French presidential candidate leverages gamer nostalgia

french presidential candidate leverages gamer nostalgia bayrousite

Since time immemorial politicians have had a tough time reaching out to the young. Twentysomethings are quick to adopt and support a political stance vocally, but when it comes time to actually show up at a voting booth and make one’s voice heard, the youth of the world are more prone to sleep in or decry the system as utterly corrupt — a stance that makes being fashionably disaffected all too easy.

Thus French presidential candidate François Bayrou (or more likely his team of well-paid campaign planners) have concocted a scheme to speak directly to the younger generation’s most sacred affection: Video games.

A quick glance at Bayrou’s campaign website might convince you that his attempt to take France’s highest office is pretty standard. He’s a well-dressed, wealthy, middle-aged man; the embodiment of the stereotypical politician. Likewise, his campaign platforms are rather de rigueur. More jobs, better social services, a chicken in every pot — you’ve heard this all before.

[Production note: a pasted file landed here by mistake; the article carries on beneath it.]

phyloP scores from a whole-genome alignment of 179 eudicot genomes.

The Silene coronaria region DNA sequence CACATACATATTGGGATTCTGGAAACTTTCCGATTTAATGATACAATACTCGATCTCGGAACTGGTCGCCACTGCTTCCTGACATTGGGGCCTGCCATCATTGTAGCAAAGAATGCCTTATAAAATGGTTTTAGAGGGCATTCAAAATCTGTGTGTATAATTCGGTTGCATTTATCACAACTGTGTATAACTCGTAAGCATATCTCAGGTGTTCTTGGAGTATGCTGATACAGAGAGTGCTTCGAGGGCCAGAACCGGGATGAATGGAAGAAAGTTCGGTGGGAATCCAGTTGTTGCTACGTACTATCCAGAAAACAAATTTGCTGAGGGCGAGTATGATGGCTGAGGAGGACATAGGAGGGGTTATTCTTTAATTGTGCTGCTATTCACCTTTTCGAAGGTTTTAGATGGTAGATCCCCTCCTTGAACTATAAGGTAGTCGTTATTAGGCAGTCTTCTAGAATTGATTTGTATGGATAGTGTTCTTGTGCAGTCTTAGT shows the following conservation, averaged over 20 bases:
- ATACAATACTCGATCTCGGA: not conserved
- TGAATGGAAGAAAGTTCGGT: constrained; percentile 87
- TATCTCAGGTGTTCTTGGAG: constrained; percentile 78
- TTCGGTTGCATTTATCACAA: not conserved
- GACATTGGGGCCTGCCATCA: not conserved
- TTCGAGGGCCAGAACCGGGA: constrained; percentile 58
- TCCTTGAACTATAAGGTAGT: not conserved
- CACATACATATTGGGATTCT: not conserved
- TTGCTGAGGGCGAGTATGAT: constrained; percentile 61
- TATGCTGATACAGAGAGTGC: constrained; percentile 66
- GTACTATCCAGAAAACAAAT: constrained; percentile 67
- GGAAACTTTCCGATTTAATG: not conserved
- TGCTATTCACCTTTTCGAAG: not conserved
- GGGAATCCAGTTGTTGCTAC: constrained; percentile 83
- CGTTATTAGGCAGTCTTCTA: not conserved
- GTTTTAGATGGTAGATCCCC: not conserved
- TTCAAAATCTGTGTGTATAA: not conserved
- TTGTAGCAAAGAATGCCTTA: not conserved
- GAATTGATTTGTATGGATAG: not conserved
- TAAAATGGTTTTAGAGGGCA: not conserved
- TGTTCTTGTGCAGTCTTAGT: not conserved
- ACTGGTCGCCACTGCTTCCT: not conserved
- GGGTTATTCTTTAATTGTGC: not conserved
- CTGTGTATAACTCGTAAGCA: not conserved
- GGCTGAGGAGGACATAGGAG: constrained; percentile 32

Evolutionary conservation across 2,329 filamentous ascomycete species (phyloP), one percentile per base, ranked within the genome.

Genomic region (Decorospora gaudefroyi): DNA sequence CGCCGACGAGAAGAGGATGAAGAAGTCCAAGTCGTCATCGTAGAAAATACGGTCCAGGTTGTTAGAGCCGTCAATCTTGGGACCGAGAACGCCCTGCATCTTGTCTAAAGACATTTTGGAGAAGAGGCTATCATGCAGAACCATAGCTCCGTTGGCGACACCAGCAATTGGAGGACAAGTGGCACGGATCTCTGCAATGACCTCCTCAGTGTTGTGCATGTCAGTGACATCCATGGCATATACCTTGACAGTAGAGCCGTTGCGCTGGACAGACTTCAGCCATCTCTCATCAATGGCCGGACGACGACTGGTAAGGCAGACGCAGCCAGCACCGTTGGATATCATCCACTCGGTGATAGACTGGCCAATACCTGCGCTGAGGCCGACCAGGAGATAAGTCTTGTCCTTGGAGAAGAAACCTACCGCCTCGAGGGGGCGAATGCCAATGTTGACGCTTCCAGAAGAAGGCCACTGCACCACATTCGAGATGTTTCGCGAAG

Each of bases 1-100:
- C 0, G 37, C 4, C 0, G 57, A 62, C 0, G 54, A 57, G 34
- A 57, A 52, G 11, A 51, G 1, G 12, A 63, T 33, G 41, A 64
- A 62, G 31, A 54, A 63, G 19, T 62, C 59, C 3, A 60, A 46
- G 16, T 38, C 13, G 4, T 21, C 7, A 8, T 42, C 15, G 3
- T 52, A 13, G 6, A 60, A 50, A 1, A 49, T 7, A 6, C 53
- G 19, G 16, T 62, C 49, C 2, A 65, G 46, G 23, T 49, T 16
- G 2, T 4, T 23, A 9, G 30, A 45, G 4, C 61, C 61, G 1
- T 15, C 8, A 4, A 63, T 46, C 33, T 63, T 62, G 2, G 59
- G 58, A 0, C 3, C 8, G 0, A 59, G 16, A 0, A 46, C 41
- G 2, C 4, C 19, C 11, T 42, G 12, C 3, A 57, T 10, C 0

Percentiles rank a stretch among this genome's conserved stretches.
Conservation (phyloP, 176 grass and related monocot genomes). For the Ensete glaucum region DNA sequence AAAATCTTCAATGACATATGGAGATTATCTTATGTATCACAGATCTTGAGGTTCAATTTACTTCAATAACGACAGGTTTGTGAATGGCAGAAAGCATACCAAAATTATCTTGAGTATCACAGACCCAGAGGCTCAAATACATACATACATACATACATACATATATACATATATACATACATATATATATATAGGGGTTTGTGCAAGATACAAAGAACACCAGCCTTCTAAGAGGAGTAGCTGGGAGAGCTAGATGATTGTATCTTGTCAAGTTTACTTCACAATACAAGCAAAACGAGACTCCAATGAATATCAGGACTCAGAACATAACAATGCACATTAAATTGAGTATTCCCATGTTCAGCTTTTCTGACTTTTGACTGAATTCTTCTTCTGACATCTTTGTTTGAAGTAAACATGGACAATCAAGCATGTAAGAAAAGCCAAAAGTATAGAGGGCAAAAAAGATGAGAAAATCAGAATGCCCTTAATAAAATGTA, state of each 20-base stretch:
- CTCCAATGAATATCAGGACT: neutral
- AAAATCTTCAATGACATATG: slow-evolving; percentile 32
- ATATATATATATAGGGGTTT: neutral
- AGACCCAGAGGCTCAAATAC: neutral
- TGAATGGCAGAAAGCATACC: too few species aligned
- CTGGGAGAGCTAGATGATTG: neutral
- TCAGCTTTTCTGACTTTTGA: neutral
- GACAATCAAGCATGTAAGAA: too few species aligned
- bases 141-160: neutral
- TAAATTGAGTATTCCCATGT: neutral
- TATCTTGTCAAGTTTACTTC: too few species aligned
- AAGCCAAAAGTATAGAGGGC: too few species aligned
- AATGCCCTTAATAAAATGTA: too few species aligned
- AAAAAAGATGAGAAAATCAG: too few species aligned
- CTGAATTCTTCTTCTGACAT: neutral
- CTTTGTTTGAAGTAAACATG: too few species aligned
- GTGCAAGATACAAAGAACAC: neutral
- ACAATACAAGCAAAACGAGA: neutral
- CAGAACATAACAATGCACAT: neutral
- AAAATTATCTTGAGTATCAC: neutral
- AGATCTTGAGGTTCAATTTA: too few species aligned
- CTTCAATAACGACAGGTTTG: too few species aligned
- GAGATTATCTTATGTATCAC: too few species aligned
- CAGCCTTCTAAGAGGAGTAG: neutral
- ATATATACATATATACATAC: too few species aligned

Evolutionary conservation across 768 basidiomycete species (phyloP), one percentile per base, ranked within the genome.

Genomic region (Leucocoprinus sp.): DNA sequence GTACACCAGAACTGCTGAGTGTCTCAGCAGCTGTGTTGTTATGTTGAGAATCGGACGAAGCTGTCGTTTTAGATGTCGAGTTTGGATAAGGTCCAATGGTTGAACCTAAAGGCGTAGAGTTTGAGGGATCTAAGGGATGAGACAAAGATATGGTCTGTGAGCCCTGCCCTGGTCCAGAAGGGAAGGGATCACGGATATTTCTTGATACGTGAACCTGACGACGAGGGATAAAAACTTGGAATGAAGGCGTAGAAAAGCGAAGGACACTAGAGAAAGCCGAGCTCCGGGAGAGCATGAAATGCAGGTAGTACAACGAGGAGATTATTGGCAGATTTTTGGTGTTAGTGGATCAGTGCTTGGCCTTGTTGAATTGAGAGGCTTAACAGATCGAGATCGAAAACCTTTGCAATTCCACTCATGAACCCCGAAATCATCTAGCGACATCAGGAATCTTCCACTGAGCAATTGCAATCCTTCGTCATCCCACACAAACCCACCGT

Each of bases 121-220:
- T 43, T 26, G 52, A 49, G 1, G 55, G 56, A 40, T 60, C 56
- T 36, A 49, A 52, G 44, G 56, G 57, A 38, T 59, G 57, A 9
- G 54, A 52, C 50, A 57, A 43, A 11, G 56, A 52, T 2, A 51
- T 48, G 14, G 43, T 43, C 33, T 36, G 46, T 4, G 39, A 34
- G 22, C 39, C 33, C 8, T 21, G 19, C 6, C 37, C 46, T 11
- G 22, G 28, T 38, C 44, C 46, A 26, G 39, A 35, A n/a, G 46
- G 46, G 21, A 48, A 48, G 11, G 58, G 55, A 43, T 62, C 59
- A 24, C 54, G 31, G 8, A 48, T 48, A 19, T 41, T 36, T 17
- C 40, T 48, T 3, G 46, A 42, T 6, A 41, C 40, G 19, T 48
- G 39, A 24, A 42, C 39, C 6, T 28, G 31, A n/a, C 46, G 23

However, if you enter the Konami Code (up, up, down, down, left, right, left, right, B, A) on the site, a new window opens displaying an 8-bit promotional video for the candidate. The clip begins with a tone that should be familiar to fans of Capcom’s Super Nintendo titles, includes characters that would be right at home in any early-90s Final Fantasy game, blatantly rips off the musical score from The Legend of Zelda: A Link To The Past, and concludes with the words “Insert vote to play.”

As The Telegraph glibly points out, the whole thing is a pretty transparent gimmick, but it is pretty novel to see a politician court the voting bloc that grew up with these games in such a “hip” way. On the other hand, it’s also pretty cynical to co-opt our collective childhood memories for the sake of a few votes. Still, Bayrou (or, again, his campaign planners) wins points for trying something new, and should be lauded for reaching out to the young, instead of falling back on the age-old tradition of convincing the elderly that all of the other candidates would steal their savings, corrupt national morality and euthanize anyone who goes within 20 feet of a hospital.